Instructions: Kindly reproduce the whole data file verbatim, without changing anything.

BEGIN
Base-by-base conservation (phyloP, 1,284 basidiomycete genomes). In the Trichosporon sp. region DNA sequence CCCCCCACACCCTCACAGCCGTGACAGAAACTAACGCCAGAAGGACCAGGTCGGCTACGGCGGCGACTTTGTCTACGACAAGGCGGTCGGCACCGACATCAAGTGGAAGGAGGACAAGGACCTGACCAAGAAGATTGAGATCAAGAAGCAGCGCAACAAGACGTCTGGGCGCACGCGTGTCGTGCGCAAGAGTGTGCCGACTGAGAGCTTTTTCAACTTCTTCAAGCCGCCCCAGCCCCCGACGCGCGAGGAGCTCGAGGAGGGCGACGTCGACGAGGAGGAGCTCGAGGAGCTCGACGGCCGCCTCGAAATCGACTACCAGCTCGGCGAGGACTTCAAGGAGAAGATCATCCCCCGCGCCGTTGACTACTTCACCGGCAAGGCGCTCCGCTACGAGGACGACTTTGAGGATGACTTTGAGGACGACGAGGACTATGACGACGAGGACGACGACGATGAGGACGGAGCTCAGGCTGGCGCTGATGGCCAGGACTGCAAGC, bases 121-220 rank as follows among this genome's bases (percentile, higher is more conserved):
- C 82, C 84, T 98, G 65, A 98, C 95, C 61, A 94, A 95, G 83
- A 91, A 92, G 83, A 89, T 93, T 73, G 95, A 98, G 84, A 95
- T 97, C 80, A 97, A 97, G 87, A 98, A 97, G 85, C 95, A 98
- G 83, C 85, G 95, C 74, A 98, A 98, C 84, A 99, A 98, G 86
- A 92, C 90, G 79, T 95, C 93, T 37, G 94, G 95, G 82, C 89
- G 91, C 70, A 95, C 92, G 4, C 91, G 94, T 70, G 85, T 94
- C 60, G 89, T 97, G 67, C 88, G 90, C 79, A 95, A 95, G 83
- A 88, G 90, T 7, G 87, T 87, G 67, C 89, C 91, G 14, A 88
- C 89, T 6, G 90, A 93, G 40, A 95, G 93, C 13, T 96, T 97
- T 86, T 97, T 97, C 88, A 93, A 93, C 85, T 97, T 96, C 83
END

Base-by-base conservation (phyloP, 1,284 basidiomycete genomes). In the Trichosporon sp. region DNA sequence CCCCCCACACCCTCACAGCCGTGACAGAAACTAACGCCAGAAGGACCAGGTCGGCTACGGCGGCGACTTTGTCTACGACAAGGCGGTCGGCACCGACATCAAGTGGAAGGAGGACAAGGACCTGACCAAGAAGATTGAGATCAAGAAGCAGCGCAACAAGACGTCTGGGCGCACGCGTGTCGTGCGCAAGAGTGTGCCGACTGAGAGCTTTTTCAACTTCTTCAAGCCGCCCCAGCCCCCGACGCGCGAGGAGCTCGAGGAGGGCGACGTCGACGAGGAGGAGCTCGAGGAGCTCGACGGCCGCCTCGAAATCGACTACCAGCTCGGCGAGGACTTCAAGGAGAAGATCATCCCCCGCGCCGTTGACTACTTCACCGGCAAGGCGCTCCGCTACGAGGACGACTTTGAGGATGACTTTGAGGACGACGAGGACTATGACGACGAGGACGACGACGATGAGGACGGAGCTCAGGCTGGCGCTGATGGCCAGGACTGCAAGC, bases 121-220 rank as follows among this genome's bases (percentile, higher is more conserved):
- C 82, C 84, T 98, G 65, A 98, C 95, C 61, A 94, A 95, G 83
- A 91, A 92, G 83, A 89, T 93, T 73, G 95, A 98, G 84, A 95
- T 97, C 80, A 97, A 97, G 87, A 98, A 97, G 85, C 95, A 98
- G 83, C 85, G 95, C 74, A 98, A 98, C 84, A 99, A 98, G 86
- A 92, C 90, G 79, T 95, C 93, T 37, G 94, G 95, G 82, C 89
- G 91, C 70, A 95, C 92, G 4, C 91, G 94, T 70, G 85, T 94
- C 60, G 89, T 97, G 67, C 88, G 90, C 79, A 95, A 95, G 83
- A 88, G 90, T 7, G 87, T 87, G 67, C 89, C 91, G 14, A 88
- C 89, T 6, G 90, A 93, G 40, A 95, G 93, C 13, T 96, T 97
- T 86, T 97, T 97, C 88, A 93, A 93, C 85, T 97, T 96, C 83